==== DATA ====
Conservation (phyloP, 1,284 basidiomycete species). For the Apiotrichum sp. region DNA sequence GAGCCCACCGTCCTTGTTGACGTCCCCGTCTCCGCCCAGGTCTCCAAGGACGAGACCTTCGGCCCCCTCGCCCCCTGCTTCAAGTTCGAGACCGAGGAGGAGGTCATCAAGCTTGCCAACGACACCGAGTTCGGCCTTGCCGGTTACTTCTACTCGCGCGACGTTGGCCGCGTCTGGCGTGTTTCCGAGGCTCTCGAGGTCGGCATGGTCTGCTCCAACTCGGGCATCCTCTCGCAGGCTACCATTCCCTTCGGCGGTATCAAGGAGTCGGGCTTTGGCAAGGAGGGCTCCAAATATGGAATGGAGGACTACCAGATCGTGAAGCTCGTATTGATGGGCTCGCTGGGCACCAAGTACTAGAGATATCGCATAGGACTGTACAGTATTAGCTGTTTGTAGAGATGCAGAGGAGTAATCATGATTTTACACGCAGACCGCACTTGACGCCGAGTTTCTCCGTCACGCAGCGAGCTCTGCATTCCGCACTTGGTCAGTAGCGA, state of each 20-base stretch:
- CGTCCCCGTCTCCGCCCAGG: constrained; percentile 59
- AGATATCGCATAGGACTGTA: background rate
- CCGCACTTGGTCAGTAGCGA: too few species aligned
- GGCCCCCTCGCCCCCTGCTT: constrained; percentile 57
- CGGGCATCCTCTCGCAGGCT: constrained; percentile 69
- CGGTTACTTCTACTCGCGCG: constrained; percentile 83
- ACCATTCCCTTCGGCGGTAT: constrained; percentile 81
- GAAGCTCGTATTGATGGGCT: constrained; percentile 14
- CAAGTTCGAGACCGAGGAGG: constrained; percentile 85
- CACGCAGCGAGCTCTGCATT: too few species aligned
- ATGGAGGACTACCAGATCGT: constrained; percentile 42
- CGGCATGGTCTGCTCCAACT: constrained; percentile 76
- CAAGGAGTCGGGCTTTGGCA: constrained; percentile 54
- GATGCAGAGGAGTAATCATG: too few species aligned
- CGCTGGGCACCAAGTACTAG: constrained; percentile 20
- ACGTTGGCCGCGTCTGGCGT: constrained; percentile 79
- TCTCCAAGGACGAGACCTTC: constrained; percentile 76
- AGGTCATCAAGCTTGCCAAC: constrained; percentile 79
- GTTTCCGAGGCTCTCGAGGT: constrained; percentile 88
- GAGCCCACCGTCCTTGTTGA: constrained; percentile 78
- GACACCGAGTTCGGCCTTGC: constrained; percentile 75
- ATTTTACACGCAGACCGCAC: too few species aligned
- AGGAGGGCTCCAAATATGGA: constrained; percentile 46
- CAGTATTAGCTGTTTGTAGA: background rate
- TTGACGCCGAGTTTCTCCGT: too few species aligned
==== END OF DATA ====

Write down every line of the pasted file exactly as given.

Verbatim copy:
Conservation (phyloP, 1,284 basidiomycete species). For the Apiotrichum sp. region DNA sequence GAGCCCACCGTCCTTGTTGACGTCCCCGTCTCCGCCCAGGTCTCCAAGGACGAGACCTTCGGCCCCCTCGCCCCCTGCTTCAAGTTCGAGACCGAGGAGGAGGTCATCAAGCTTGCCAACGACACCGAGTTCGGCCTTGCCGGTTACTTCTACTCGCGCGACGTTGGCCGCGTCTGGCGTGTTTCCGAGGCTCTCGAGGTCGGCATGGTCTGCTCCAACTCGGGCATCCTCTCGCAGGCTACCATTCCCTTCGGCGGTATCAAGGAGTCGGGCTTTGGCAAGGAGGGCTCCAAATATGGAATGGAGGACTACCAGATCGTGAAGCTCGTATTGATGGGCTCGCTGGGCACCAAGTACTAGAGATATCGCATAGGACTGTACAGTATTAGCTGTTTGTAGAGATGCAGAGGAGTAATCATGATTTTACACGCAGACCGCACTTGACGCCGAGTTTCTCCGTCACGCAGCGAGCTCTGCATTCCGCACTTGGTCAGTAGCGA, state of each 20-base stretch:
- CGTCCCCGTCTCCGCCCAGG: constrained; percentile 59
- AGATATCGCATAGGACTGTA: background rate
- CCGCACTTGGTCAGTAGCGA: too few species aligned
- GGCCCCCTCGCCCCCTGCTT: constrained; percentile 57
- CGGGCATCCTCTCGCAGGCT: constrained; percentile 69
- CGGTTACTTCTACTCGCGCG: constrained; percentile 83
- ACCATTCCCTTCGGCGGTAT: constrained; percentile 81
- GAAGCTCGTATTGATGGGCT: constrained; percentile 14
- CAAGTTCGAGACCGAGGAGG: constrained; percentile 85
- CACGCAGCGAGCTCTGCATT: too few species aligned
- ATGGAGGACTACCAGATCGT: constrained; percentile 42
- CGGCATGGTCTGCTCCAACT: constrained; percentile 76
- CAAGGAGTCGGGCTTTGGCA: constrained; percentile 54
- GATGCAGAGGAGTAATCATG: too few species aligned
- CGCTGGGCACCAAGTACTAG: constrained; percentile 20
- ACGTTGGCCGCGTCTGGCGT: constrained; percentile 79
- TCTCCAAGGACGAGACCTTC: constrained; percentile 76
- AGGTCATCAAGCTTGCCAAC: constrained; percentile 79
- GTTTCCGAGGCTCTCGAGGT: constrained; percentile 88
- GAGCCCACCGTCCTTGTTGA: constrained; percentile 78
- GACACCGAGTTCGGCCTTGC: constrained; percentile 75
- ATTTTACACGCAGACCGCAC: too few species aligned
- AGGAGGGCTCCAAATATGGA: constrained; percentile 46
- CAGTATTAGCTGTTTGTAGA: background rate
- TTGACGCCGAGTTTCTCCGT: too few species aligned